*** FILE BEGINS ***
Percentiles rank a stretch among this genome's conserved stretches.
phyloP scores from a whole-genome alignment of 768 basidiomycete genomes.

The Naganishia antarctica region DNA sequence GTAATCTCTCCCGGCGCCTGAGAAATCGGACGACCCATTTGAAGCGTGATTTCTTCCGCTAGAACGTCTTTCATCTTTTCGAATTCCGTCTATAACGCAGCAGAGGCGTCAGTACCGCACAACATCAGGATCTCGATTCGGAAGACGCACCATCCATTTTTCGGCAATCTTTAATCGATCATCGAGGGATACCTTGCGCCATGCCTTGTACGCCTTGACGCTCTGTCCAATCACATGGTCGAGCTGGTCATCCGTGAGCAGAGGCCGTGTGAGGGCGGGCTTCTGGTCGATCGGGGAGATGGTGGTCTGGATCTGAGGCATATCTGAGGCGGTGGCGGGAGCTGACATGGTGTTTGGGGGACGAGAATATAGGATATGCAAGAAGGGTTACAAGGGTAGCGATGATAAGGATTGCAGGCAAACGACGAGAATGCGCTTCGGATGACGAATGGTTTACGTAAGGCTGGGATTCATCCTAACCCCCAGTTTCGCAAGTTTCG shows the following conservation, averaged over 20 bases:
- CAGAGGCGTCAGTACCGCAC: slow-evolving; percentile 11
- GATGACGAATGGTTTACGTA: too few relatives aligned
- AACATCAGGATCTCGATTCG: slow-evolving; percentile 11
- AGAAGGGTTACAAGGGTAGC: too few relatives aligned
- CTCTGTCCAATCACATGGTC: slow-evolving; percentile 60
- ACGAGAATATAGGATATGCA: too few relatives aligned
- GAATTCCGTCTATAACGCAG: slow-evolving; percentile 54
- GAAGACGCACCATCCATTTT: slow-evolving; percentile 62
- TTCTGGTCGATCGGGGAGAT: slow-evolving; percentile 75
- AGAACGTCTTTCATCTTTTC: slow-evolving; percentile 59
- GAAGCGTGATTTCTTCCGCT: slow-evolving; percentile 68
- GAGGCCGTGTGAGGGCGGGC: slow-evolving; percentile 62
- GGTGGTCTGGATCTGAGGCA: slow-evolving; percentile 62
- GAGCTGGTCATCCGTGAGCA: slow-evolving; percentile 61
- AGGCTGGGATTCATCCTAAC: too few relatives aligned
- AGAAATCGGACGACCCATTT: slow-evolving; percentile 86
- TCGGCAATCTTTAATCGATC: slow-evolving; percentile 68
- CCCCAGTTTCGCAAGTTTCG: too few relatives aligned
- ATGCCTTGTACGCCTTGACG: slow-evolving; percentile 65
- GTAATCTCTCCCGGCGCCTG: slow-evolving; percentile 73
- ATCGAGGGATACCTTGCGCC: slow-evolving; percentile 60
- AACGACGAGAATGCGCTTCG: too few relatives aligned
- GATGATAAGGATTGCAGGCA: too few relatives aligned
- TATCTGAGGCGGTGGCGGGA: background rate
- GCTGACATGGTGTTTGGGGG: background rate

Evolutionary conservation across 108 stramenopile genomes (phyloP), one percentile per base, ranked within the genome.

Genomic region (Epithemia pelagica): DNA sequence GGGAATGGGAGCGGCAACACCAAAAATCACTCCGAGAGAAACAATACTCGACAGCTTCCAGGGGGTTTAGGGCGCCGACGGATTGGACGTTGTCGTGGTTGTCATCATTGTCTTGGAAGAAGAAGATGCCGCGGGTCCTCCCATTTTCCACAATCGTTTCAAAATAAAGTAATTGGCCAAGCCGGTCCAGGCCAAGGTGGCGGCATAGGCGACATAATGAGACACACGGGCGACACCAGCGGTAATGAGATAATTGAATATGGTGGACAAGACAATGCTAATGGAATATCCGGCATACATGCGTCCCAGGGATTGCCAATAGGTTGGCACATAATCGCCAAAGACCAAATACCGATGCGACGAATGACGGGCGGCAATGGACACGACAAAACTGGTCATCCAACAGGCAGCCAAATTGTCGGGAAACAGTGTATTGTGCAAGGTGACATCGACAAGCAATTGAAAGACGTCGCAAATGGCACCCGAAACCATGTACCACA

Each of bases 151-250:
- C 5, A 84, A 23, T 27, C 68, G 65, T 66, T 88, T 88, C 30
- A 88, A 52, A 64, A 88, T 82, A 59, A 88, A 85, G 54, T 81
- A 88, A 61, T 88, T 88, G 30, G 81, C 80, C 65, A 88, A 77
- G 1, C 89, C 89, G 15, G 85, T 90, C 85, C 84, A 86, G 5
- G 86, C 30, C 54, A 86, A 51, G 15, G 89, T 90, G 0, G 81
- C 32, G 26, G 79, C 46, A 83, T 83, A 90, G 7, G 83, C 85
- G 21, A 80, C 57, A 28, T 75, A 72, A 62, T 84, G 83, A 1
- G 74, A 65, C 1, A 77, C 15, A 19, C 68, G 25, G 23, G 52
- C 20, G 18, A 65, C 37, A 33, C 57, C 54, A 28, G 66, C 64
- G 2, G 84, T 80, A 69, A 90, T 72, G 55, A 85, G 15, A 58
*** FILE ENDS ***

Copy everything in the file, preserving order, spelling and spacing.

Percentiles rank a stretch among this genome's conserved stretches.
phyloP scores from a whole-genome alignment of 768 basidiomycete genomes.

The Naganishia antarctica region DNA sequence GTAATCTCTCCCGGCGCCTGAGAAATCGGACGACCCATTTGAAGCGTGATTTCTTCCGCTAGAACGTCTTTCATCTTTTCGAATTCCGTCTATAACGCAGCAGAGGCGTCAGTACCGCACAACATCAGGATCTCGATTCGGAAGACGCACCATCCATTTTTCGGCAATCTTTAATCGATCATCGAGGGATACCTTGCGCCATGCCTTGTACGCCTTGACGCTCTGTCCAATCACATGGTCGAGCTGGTCATCCGTGAGCAGAGGCCGTGTGAGGGCGGGCTTCTGGTCGATCGGGGAGATGGTGGTCTGGATCTGAGGCATATCTGAGGCGGTGGCGGGAGCTGACATGGTGTTTGGGGGACGAGAATATAGGATATGCAAGAAGGGTTACAAGGGTAGCGATGATAAGGATTGCAGGCAAACGACGAGAATGCGCTTCGGATGACGAATGGTTTACGTAAGGCTGGGATTCATCCTAACCCCCAGTTTCGCAAGTTTCG shows the following conservation, averaged over 20 bases:
- CAGAGGCGTCAGTACCGCAC: slow-evolving; percentile 11
- GATGACGAATGGTTTACGTA: too few relatives aligned
- AACATCAGGATCTCGATTCG: slow-evolving; percentile 11
- AGAAGGGTTACAAGGGTAGC: too few relatives aligned
- CTCTGTCCAATCACATGGTC: slow-evolving; percentile 60
- ACGAGAATATAGGATATGCA: too few relatives aligned
- GAATTCCGTCTATAACGCAG: slow-evolving; percentile 54
- GAAGACGCACCATCCATTTT: slow-evolving; percentile 62
- TTCTGGTCGATCGGGGAGAT: slow-evolving; percentile 75
- AGAACGTCTTTCATCTTTTC: slow-evolving; percentile 59
- GAAGCGTGATTTCTTCCGCT: slow-evolving; percentile 68
- GAGGCCGTGTGAGGGCGGGC: slow-evolving; percentile 62
- GGTGGTCTGGATCTGAGGCA: slow-evolving; percentile 62
- GAGCTGGTCATCCGTGAGCA: slow-evolving; percentile 61
- AGGCTGGGATTCATCCTAAC: too few relatives aligned
- AGAAATCGGACGACCCATTT: slow-evolving; percentile 86
- TCGGCAATCTTTAATCGATC: slow-evolving; percentile 68
- CCCCAGTTTCGCAAGTTTCG: too few relatives aligned
- ATGCCTTGTACGCCTTGACG: slow-evolving; percentile 65
- GTAATCTCTCCCGGCGCCTG: slow-evolving; percentile 73
- ATCGAGGGATACCTTGCGCC: slow-evolving; percentile 60
- AACGACGAGAATGCGCTTCG: too few relatives aligned
- GATGATAAGGATTGCAGGCA: too few relatives aligned
- TATCTGAGGCGGTGGCGGGA: background rate
- GCTGACATGGTGTTTGGGGG: background rate

Evolutionary conservation across 108 stramenopile genomes (phyloP), one percentile per base, ranked within the genome.

Genomic region (Epithemia pelagica): DNA sequence GGGAATGGGAGCGGCAACACCAAAAATCACTCCGAGAGAAACAATACTCGACAGCTTCCAGGGGGTTTAGGGCGCCGACGGATTGGACGTTGTCGTGGTTGTCATCATTGTCTTGGAAGAAGAAGATGCCGCGGGTCCTCCCATTTTCCACAATCGTTTCAAAATAAAGTAATTGGCCAAGCCGGTCCAGGCCAAGGTGGCGGCATAGGCGACATAATGAGACACACGGGCGACACCAGCGGTAATGAGATAATTGAATATGGTGGACAAGACAATGCTAATGGAATATCCGGCATACATGCGTCCCAGGGATTGCCAATAGGTTGGCACATAATCGCCAAAGACCAAATACCGATGCGACGAATGACGGGCGGCAATGGACACGACAAAACTGGTCATCCAACAGGCAGCCAAATTGTCGGGAAACAGTGTATTGTGCAAGGTGACATCGACAAGCAATTGAAAGACGTCGCAAATGGCACCCGAAACCATGTACCACA

Each of bases 151-250:
- C 5, A 84, A 23, T 27, C 68, G 65, T 66, T 88, T 88, C 30
- A 88, A 52, A 64, A 88, T 82, A 59, A 88, A 85, G 54, T 81
- A 88, A 61, T 88, T 88, G 30, G 81, C 80, C 65, A 88, A 77
- G 1, C 89, C 89, G 15, G 85, T 90, C 85, C 84, A 86, G 5
- G 86, C 30, C 54, A 86, A 51, G 15, G 89, T 90, G 0, G 81
- C 32, G 26, G 79, C 46, A 83, T 83, A 90, G 7, G 83, C 85
- G 21, A 80, C 57, A 28, T 75, A 72, A 62, T 84, G 83, A 1
- G 74, A 65, C 1, A 77, C 15, A 19, C 68, G 25, G 23, G 52
- C 20, G 18, A 65, C 37, A 33, C 57, C 54, A 28, G 66, C 64
- G 2, G 84, T 80, A 69, A 90, T 72, G 55, A 85, G 15, A 58